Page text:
B. Buffer with KH2 PO4

The formulation was buffered to a pH of 6 by the addition of KH2 PO4. The thus-buffered formulation did not show any decay in the UV absorbance at λ max=279 nm of Carbaryl after a period of 30 days. However, tiny needles 150 μ in length started separating after 10 days.

C. Buffer with a Hydrophobic Acid

The formulation was buffered by adding a (˜0.1 g to 100 g of formulation) of Gafac RE-610 (nonylphenyl ethoxylated phosphate ester) to bring the pH to 6. The resulting formulation showed no appreciable decay in the UV absorbance (no hydrolysis) or appearance of crystals (no precipitation) even after 120 days.

While the invention has been described with particular reference to certain embodiments thereof, it will be understood that changes and modifications may be made which are within the skill of the art. Accordingly, it is intended to be bound only by the following claims, in which:

Claims (19)

What is claimed is:
1. A method of stabilizing an aqueous microemulsion containing a water-insoluble agriculturally active ingredient which aqueous microemulsion normally is chemically unstable due to hydrolysis under basic conditions and/or physically unstable due to precipitation of the active ingredient even when acid buffered with an inorganic acid comprising buffering the aqueous microemulsion to an acid condition with a hydrophobic acid which includes a surface active anion capable of entering the micelles of the microemulsion and a hydrogen ion to buffer the aqueous medium of the microemulsion to the desired acid condition without substantially increasing the ionic strength of the medium.
2. A chemically and physically stabilized aqueous microemulsion which is made by the method of claim 1.
3. A method according to claim 1 wherein said agriculturally active chemical is selected from a carbamate, an ester, an amide, a lactone or a carbamate ester.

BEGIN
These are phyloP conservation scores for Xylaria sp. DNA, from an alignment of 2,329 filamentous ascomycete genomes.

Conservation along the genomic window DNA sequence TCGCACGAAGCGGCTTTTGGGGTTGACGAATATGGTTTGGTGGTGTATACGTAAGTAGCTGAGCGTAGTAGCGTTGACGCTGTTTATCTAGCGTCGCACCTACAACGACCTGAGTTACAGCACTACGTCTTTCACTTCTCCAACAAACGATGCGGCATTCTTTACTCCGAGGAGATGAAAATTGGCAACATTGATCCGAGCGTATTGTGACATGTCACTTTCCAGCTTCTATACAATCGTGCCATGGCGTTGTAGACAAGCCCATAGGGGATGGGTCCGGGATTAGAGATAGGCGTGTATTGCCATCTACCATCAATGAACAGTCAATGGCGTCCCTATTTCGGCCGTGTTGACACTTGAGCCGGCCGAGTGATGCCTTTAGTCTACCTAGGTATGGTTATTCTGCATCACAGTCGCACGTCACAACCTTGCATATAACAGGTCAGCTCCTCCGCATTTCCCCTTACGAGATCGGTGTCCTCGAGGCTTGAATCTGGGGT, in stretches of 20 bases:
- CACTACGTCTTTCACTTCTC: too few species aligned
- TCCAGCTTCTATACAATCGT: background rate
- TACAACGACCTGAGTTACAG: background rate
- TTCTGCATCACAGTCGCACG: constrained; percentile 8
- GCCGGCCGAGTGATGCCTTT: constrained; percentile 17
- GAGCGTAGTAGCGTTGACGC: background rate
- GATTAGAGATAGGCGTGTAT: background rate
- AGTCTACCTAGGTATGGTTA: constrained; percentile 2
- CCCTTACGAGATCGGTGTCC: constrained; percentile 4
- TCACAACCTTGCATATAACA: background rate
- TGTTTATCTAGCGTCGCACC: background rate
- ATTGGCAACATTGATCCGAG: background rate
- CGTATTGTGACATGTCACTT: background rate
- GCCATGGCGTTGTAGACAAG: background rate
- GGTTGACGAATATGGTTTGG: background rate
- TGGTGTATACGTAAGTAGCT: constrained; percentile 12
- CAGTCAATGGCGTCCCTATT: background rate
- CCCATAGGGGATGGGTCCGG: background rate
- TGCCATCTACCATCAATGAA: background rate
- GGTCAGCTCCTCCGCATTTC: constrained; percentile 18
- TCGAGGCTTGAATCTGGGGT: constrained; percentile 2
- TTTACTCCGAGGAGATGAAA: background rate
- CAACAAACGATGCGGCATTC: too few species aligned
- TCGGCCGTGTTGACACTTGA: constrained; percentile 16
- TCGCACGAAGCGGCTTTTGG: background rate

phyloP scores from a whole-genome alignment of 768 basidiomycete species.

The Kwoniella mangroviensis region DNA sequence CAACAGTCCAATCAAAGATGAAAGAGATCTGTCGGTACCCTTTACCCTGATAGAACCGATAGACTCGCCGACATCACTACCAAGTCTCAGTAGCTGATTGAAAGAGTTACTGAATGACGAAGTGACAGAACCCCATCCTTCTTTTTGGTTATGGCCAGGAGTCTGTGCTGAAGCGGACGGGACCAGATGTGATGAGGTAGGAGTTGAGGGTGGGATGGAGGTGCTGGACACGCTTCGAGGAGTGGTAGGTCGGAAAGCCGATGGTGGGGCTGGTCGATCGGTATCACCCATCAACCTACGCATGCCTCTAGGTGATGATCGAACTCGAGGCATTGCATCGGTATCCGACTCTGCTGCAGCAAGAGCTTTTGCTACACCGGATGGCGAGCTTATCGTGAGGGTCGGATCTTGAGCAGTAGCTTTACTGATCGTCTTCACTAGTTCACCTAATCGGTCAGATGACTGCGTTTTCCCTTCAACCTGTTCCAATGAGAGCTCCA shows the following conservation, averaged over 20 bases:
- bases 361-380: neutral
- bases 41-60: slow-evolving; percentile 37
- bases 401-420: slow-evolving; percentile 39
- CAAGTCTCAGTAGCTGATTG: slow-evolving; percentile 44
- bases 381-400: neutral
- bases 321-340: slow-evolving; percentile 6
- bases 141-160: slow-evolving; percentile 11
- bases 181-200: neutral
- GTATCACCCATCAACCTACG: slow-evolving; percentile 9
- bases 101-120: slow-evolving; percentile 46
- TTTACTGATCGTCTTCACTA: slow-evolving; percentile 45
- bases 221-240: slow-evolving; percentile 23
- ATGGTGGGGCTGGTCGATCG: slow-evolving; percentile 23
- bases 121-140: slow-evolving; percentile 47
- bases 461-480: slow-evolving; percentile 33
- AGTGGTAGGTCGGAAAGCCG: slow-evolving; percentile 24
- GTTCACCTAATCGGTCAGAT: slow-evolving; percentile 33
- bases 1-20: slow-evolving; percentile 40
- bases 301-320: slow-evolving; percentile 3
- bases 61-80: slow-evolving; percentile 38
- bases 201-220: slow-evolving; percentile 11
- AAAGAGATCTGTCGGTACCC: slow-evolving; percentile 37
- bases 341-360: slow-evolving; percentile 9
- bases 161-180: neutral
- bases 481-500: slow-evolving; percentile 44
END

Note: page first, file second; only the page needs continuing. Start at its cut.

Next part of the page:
4. A method according to claim 1 wherein said aqueous microemulsion is buffered with said hydrophobic acid to a pH of about 4-6.5.
5. A method according to claim 1 wherein said hydrophobic acid has a pKa of about 2 to 5.
6. A method according to claim 5 wherein said hydrophobic acid is selected from a nonylphenyl ethoxylated phosphoric acid with 3 to 18 EO units, R2 COOH where R2 is selected from C7 -C17 alkyl and C7 -C17 alkyl containing 1 to 10 EO units, ##STR2## where R3 is selected from C8 -C18 alkyl and C8 -C18 alkyl containing 1 to 10 EO units, R4 SO3 H where R4 is selected from C8 -C18 alkyl and C8 -C18 alkyl containing 1 to 10 EO units, and R5 OSO3 H where R5 is selected from C8 -C18 alkyl and C8 -C18 alkyl containing 1 to 10 EO units.
7. A microemulsion concentrate consisting essentially of:
(a) about 1-25% by weight of an agriculturally active chemical,
(b) about 1-60% by weight of an anionic surfactant, wherein the ratio of (a):(b) is 1:0.3 to 1:10,
(c) about 15-90% by weight of an alkyl pyrrolidone selected from a C1 -C4 alkyl pyrrolidone, and a C6 -C18 alkyl pyrrolidone, and mixtures thereof, and
(d) about 0.05 to 20% by weight of a surface active hydrophobic acid.
8. A method according to claim 1 wherein said stabilized aqueous microemulsion is prepared by diluting the microemulsion concentrate of claim 9 about 6-40,000 times with water to form an aqueous microemulsion containing at least 80% water.
9. A method according to claim 8 wherein said dilution factor is about 12-500.
10. A method according to claim 8 wherein said dilution factor is about 25-200.
11. A stabilized aqueous microemulsion made by the method of claim 8.
12. A microemulsion concentrate according to claim 7 wherein said ratio is 1:1 to 1:8.
13. A microemulsion concentrate according to claim 7 wherein said ratio is 1:2 to 1:5.
14. A microemulsion concentrate according to claim 7 wherein a mixture of said C1 -C4 alkyl pyrrolidone and said C6 -C18 alkyl pyrrolidone is present in the concentrate.
15. A microemulsion concentrate according to claim 7 wherein (a) is 4-20%, (b) is 5-50%, (c) is 20-60%, and (d) is 0.1-10%.
16. A microemulsion concentrate according to claim 7 wherein (d) is 0.1 to 10%.
17. A microemulsion concentrate consisting essentially of:
(a) about 1-25% by weight of an agriculturally active ingredient,
(b) about 1-75% by weight of a surfactant,
(c) about 0-50% by weight of water, and
(d) about 0.05-20% by weight of a surface active hydrophobic acid.
18. An aqueous microemulsion consisting essentially of the microemulsion concentrate of claim 17 diluted about 6-40,000 times with water.
19. An aqueous microemulsion according to claim 18 consisting essentially of 1 ppm-2% by weight of an agriculturally active ingredient, 1 ppm-6% by weight of a surfactant, 94-99.99% by weight of water, and 0.1 ppm-1% by weight of a surface active hydrophobic acid to buffer the microemulsion to a pH of about 4-6.5.